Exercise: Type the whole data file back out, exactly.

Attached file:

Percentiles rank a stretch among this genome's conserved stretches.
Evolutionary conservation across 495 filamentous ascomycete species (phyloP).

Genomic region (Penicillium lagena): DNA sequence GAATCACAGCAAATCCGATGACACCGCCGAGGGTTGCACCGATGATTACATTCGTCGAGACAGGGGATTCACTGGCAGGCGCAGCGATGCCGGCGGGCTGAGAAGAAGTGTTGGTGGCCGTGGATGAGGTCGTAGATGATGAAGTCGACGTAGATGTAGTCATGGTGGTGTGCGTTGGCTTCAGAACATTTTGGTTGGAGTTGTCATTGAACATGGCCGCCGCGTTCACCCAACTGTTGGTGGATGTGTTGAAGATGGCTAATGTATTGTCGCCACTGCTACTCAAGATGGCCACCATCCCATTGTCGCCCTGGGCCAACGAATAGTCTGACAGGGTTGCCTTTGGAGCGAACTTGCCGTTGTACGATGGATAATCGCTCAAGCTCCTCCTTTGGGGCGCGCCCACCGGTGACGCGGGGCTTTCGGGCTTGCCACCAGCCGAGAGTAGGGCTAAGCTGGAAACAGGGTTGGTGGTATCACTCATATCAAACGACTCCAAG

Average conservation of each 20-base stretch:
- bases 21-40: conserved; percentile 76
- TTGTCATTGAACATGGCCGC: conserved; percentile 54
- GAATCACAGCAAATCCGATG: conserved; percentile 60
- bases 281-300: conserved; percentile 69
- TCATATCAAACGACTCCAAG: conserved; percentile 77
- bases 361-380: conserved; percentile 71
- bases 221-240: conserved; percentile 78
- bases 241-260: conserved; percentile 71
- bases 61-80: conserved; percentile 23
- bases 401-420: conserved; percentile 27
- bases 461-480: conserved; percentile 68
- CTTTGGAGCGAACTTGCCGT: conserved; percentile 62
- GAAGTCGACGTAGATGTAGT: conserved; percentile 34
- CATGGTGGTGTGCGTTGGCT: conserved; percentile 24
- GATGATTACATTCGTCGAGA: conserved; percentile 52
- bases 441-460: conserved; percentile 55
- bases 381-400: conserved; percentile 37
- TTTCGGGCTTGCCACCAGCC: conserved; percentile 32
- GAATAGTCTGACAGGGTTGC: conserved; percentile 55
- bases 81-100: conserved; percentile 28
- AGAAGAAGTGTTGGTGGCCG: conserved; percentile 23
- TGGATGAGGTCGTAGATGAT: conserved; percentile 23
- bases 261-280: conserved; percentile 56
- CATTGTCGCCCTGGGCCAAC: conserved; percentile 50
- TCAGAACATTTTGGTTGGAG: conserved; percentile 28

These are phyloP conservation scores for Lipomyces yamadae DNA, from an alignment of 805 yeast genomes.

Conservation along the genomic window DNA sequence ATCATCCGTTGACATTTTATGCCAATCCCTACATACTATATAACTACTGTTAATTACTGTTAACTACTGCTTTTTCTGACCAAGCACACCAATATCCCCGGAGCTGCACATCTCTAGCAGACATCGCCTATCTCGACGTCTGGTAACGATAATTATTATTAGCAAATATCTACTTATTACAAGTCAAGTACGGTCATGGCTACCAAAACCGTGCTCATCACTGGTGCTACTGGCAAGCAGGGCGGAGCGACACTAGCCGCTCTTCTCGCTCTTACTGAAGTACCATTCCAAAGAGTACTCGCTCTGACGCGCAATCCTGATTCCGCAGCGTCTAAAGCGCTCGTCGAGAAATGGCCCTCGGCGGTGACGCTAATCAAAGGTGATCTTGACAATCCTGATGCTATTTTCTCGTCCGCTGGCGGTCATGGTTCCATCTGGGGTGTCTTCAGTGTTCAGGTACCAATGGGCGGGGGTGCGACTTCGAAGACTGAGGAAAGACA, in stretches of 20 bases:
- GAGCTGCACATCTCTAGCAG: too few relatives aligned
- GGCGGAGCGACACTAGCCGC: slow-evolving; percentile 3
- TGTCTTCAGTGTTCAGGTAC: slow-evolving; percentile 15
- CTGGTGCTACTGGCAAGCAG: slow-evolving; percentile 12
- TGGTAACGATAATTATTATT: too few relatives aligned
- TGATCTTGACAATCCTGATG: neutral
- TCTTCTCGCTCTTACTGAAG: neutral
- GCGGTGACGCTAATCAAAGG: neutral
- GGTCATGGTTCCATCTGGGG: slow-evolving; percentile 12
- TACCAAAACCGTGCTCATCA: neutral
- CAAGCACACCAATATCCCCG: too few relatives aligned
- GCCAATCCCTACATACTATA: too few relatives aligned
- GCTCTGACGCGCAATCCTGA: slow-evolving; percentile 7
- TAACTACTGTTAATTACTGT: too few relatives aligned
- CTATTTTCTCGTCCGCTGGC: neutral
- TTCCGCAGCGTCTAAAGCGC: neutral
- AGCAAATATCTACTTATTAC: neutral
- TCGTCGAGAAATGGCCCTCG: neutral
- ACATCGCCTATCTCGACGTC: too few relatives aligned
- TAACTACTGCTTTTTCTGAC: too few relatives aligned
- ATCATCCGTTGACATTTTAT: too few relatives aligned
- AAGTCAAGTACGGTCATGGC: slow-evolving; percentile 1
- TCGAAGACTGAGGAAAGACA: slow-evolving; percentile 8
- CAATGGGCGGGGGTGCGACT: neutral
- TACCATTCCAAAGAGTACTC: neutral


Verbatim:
Percentiles rank a stretch among this genome's conserved stretches.
Evolutionary conservation across 495 filamentous ascomycete species (phyloP).

Genomic region (Penicillium lagena): DNA sequence GAATCACAGCAAATCCGATGACACCGCCGAGGGTTGCACCGATGATTACATTCGTCGAGACAGGGGATTCACTGGCAGGCGCAGCGATGCCGGCGGGCTGAGAAGAAGTGTTGGTGGCCGTGGATGAGGTCGTAGATGATGAAGTCGACGTAGATGTAGTCATGGTGGTGTGCGTTGGCTTCAGAACATTTTGGTTGGAGTTGTCATTGAACATGGCCGCCGCGTTCACCCAACTGTTGGTGGATGTGTTGAAGATGGCTAATGTATTGTCGCCACTGCTACTCAAGATGGCCACCATCCCATTGTCGCCCTGGGCCAACGAATAGTCTGACAGGGTTGCCTTTGGAGCGAACTTGCCGTTGTACGATGGATAATCGCTCAAGCTCCTCCTTTGGGGCGCGCCCACCGGTGACGCGGGGCTTTCGGGCTTGCCACCAGCCGAGAGTAGGGCTAAGCTGGAAACAGGGTTGGTGGTATCACTCATATCAAACGACTCCAAG

Average conservation of each 20-base stretch:
- bases 21-40: conserved; percentile 76
- TTGTCATTGAACATGGCCGC: conserved; percentile 54
- GAATCACAGCAAATCCGATG: conserved; percentile 60
- bases 281-300: conserved; percentile 69
- TCATATCAAACGACTCCAAG: conserved; percentile 77
- bases 361-380: conserved; percentile 71
- bases 221-240: conserved; percentile 78
- bases 241-260: conserved; percentile 71
- bases 61-80: conserved; percentile 23
- bases 401-420: conserved; percentile 27
- bases 461-480: conserved; percentile 68
- CTTTGGAGCGAACTTGCCGT: conserved; percentile 62
- GAAGTCGACGTAGATGTAGT: conserved; percentile 34
- CATGGTGGTGTGCGTTGGCT: conserved; percentile 24
- GATGATTACATTCGTCGAGA: conserved; percentile 52
- bases 441-460: conserved; percentile 55
- bases 381-400: conserved; percentile 37
- TTTCGGGCTTGCCACCAGCC: conserved; percentile 32
- GAATAGTCTGACAGGGTTGC: conserved; percentile 55
- bases 81-100: conserved; percentile 28
- AGAAGAAGTGTTGGTGGCCG: conserved; percentile 23
- TGGATGAGGTCGTAGATGAT: conserved; percentile 23
- bases 261-280: conserved; percentile 56
- CATTGTCGCCCTGGGCCAAC: conserved; percentile 50
- TCAGAACATTTTGGTTGGAG: conserved; percentile 28

These are phyloP conservation scores for Lipomyces yamadae DNA, from an alignment of 805 yeast genomes.

Conservation along the genomic window DNA sequence ATCATCCGTTGACATTTTATGCCAATCCCTACATACTATATAACTACTGTTAATTACTGTTAACTACTGCTTTTTCTGACCAAGCACACCAATATCCCCGGAGCTGCACATCTCTAGCAGACATCGCCTATCTCGACGTCTGGTAACGATAATTATTATTAGCAAATATCTACTTATTACAAGTCAAGTACGGTCATGGCTACCAAAACCGTGCTCATCACTGGTGCTACTGGCAAGCAGGGCGGAGCGACACTAGCCGCTCTTCTCGCTCTTACTGAAGTACCATTCCAAAGAGTACTCGCTCTGACGCGCAATCCTGATTCCGCAGCGTCTAAAGCGCTCGTCGAGAAATGGCCCTCGGCGGTGACGCTAATCAAAGGTGATCTTGACAATCCTGATGCTATTTTCTCGTCCGCTGGCGGTCATGGTTCCATCTGGGGTGTCTTCAGTGTTCAGGTACCAATGGGCGGGGGTGCGACTTCGAAGACTGAGGAAAGACA, in stretches of 20 bases:
- GAGCTGCACATCTCTAGCAG: too few relatives aligned
- GGCGGAGCGACACTAGCCGC: slow-evolving; percentile 3
- TGTCTTCAGTGTTCAGGTAC: slow-evolving; percentile 15
- CTGGTGCTACTGGCAAGCAG: slow-evolving; percentile 12
- TGGTAACGATAATTATTATT: too few relatives aligned
- TGATCTTGACAATCCTGATG: neutral
- TCTTCTCGCTCTTACTGAAG: neutral
- GCGGTGACGCTAATCAAAGG: neutral
- GGTCATGGTTCCATCTGGGG: slow-evolving; percentile 12
- TACCAAAACCGTGCTCATCA: neutral
- CAAGCACACCAATATCCCCG: too few relatives aligned
- GCCAATCCCTACATACTATA: too few relatives aligned
- GCTCTGACGCGCAATCCTGA: slow-evolving; percentile 7
- TAACTACTGTTAATTACTGT: too few relatives aligned
- CTATTTTCTCGTCCGCTGGC: neutral
- TTCCGCAGCGTCTAAAGCGC: neutral
- AGCAAATATCTACTTATTAC: neutral
- TCGTCGAGAAATGGCCCTCG: neutral
- ACATCGCCTATCTCGACGTC: too few relatives aligned
- TAACTACTGCTTTTTCTGAC: too few relatives aligned
- ATCATCCGTTGACATTTTAT: too few relatives aligned
- AAGTCAAGTACGGTCATGGC: slow-evolving; percentile 1
- TCGAAGACTGAGGAAAGACA: slow-evolving; percentile 8
- CAATGGGCGGGGGTGCGACT: neutral
- TACCATTCCAAAGAGTACTC: neutral